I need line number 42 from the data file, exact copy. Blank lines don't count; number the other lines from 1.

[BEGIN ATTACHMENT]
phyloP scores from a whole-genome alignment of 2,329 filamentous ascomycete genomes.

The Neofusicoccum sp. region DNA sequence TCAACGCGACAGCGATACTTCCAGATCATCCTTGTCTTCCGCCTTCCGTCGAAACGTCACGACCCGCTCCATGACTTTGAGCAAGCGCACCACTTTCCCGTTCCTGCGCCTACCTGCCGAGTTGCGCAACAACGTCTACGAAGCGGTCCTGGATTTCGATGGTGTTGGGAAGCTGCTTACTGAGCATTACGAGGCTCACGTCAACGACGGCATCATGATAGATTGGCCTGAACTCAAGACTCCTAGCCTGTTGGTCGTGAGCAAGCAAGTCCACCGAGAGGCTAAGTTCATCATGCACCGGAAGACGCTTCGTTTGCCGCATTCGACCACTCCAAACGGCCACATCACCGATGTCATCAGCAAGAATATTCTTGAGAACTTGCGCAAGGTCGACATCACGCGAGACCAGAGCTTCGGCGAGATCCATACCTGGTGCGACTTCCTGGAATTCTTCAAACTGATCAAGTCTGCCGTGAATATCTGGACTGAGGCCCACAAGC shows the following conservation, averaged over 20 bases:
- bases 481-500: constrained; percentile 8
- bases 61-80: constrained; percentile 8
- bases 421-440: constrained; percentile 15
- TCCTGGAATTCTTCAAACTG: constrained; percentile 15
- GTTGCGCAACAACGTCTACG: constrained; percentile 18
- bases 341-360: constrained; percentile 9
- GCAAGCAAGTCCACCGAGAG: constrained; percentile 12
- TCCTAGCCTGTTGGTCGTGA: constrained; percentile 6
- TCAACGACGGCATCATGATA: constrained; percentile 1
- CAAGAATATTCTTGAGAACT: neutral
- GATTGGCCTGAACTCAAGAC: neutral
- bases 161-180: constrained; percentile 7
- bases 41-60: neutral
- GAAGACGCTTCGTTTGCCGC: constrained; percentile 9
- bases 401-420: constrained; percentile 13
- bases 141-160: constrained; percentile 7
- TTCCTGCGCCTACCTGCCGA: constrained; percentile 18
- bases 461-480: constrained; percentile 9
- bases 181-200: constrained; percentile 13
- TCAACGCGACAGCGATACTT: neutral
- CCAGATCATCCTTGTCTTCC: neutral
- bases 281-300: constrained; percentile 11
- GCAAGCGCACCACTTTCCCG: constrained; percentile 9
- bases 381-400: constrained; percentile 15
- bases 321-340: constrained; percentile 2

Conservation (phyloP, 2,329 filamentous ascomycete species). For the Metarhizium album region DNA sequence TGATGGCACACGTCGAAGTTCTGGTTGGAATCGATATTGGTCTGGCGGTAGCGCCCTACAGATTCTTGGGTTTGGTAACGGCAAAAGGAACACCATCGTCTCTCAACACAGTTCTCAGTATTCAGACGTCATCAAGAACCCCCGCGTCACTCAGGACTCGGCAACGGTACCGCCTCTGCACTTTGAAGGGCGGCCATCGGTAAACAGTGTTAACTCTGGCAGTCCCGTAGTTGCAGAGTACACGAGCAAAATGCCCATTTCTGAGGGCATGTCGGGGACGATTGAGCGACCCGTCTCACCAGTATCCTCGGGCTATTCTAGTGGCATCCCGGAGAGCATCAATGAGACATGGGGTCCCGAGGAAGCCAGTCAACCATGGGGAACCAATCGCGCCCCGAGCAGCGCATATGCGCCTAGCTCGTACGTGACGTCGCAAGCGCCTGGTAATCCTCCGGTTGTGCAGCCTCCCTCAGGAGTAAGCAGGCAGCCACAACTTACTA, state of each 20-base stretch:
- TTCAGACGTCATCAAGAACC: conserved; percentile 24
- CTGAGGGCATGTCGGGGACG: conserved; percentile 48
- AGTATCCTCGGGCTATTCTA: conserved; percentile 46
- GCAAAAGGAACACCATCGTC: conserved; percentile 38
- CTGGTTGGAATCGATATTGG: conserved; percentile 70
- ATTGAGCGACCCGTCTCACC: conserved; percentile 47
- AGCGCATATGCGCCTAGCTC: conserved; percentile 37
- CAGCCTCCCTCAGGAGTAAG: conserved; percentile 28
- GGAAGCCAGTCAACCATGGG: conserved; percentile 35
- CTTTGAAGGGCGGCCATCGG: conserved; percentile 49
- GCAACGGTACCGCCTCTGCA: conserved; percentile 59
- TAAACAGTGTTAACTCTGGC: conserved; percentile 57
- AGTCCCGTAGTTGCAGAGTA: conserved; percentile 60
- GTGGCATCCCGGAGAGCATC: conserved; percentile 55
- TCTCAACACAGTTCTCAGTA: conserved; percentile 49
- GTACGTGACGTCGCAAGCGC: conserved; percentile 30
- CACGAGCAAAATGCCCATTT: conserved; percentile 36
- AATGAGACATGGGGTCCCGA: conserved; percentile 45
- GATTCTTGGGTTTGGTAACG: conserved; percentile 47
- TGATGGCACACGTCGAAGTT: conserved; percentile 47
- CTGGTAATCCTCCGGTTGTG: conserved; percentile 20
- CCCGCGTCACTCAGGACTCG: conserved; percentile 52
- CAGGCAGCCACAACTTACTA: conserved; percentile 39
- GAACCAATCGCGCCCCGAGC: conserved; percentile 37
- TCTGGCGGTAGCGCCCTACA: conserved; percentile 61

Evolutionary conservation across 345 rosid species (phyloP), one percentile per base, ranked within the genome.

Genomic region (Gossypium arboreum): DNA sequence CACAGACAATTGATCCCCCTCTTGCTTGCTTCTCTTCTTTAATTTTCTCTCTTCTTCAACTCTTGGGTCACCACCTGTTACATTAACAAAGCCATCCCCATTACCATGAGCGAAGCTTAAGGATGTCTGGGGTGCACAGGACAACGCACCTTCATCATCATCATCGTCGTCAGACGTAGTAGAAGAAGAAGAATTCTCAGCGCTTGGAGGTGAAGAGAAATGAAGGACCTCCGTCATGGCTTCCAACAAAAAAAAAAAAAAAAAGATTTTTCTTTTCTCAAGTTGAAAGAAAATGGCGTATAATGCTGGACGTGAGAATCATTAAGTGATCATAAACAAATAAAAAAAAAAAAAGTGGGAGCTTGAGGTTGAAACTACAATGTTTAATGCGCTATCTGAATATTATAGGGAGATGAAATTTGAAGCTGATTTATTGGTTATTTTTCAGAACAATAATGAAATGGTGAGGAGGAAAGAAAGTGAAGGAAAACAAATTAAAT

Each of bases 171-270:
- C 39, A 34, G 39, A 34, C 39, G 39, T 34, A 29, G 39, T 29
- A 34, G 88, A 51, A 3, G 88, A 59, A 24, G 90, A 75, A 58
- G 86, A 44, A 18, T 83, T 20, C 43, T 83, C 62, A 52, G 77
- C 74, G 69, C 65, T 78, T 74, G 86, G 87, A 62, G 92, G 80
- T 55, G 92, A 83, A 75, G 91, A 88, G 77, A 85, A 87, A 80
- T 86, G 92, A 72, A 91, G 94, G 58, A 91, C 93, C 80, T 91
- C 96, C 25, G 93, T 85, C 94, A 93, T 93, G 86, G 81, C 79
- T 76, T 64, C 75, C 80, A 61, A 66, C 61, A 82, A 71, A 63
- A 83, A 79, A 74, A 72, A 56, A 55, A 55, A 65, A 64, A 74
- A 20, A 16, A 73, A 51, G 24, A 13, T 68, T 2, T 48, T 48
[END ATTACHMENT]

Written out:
- GTGGCATCCCGGAGAGCATC: conserved; percentile 55